Belarus migrant crisis driving up transportation costs, disrupting goods supplies to Russia

WION Web Team
Moscow, Russia Published: Dec 03, 2021, 03:13 PM(IST)

Belarus has closed several border crossings with Poland for cargo transport as the European Union accuses Minsk of pushing migrants, mostly from the Middle East, to illegally cross their borders. Photograph:( Reuters )

Story highlights

There are typically 400-600 trucks at the crossings into Belarus from Poland at any given time, which causes normal waiting times of 12-24 hours to average 2-4 days

Migrants on the Belarus-Poland border have caused logistic problems for Russian food producers, who are suffering losses and may have to temporarily cease production if the situation worsens.

Belarus has closed several border crossings with Poland for cargo transport as the European Union accuses Minsk of pushing migrants, mostly from the Middle East, to illegally cross their borders.

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There are long queues of trucks at the four functioning Poland-Belarus border crossings out of the total six. According to Belarus' border service, Lithuania's six crossings are open.

Food producers use the trucks to transport goods and raw materials to Belarus and Russia.

There are typically 400-600 trucks at the crossings into Belarus from Poland at any given time, which causes normal waiting times of 12-24 hours to average 2-4 days.

Every day spent waiting costs 500 euros, which has pushed up transportation costs. An alternative crossing route costs between 300 and 400 euros, sources said.

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Another source on the market said that Russian importers have not yet suffered large losses, as last week's losses had been getting worse, but this week they are slightly better.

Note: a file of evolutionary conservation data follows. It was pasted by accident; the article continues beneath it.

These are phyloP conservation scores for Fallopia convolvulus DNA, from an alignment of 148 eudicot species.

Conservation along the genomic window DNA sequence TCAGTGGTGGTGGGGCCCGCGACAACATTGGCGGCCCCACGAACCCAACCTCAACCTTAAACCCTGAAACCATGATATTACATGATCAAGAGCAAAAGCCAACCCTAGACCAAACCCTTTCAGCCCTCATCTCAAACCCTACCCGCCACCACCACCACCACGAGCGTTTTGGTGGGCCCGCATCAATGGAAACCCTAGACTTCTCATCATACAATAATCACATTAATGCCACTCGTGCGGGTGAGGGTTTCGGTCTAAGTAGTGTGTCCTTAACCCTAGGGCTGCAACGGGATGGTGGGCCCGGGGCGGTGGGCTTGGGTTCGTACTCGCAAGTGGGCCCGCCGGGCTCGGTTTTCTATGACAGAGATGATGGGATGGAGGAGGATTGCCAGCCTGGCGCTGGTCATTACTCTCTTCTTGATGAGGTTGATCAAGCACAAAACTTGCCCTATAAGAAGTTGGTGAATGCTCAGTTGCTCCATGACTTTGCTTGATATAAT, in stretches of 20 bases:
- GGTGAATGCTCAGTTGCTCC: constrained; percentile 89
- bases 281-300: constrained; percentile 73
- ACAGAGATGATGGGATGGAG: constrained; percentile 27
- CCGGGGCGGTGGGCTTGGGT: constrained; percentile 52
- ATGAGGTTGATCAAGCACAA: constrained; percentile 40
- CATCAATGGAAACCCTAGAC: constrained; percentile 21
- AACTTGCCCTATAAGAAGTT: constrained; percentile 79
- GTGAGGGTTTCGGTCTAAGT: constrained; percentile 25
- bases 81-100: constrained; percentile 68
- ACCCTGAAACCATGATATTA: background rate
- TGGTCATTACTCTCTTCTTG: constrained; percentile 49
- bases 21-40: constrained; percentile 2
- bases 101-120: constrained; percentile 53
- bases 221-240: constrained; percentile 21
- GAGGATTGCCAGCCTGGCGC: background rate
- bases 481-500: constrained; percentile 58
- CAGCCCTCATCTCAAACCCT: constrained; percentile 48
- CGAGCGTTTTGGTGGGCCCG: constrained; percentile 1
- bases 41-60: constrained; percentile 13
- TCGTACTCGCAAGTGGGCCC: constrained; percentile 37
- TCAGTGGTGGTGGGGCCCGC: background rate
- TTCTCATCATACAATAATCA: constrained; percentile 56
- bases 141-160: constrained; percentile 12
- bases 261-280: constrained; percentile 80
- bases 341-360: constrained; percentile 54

"If the situation gets worse, it threatens to break the supply chain and factories will grind to a standstill," the source said.

Traffic congestion in the opposite direction has already worsened.

On November 18, a group of companies including Mars, Pepsi, Danone, Nestle, CocaCola, Metro, and TetraPak appealed to the Russian government to intervene.

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"The continuation of the current situation could have a significant impact on supply chains and the availability of goods for the public, including essential goods, especially given the increased cargo volumes and heightened demand in the run-up to the New Year holidays," the group, the Foreign Investment Advisory Council, wrote.

According to the letter, about 10 of all Russian imports pass through Belarus and Poland.

The office of Deputy Prime Minister Andrey Belousov, to whom the letter was addressed, said it would investigate the situation. The Ministry of Transport declined to comment.

Data from the Belarusian border service shows similar delays on the Belarusian side of the border with the European Union. According to the data, 400 to 700 vehicles wait at the border at any given time.

(With inputs from agencies)

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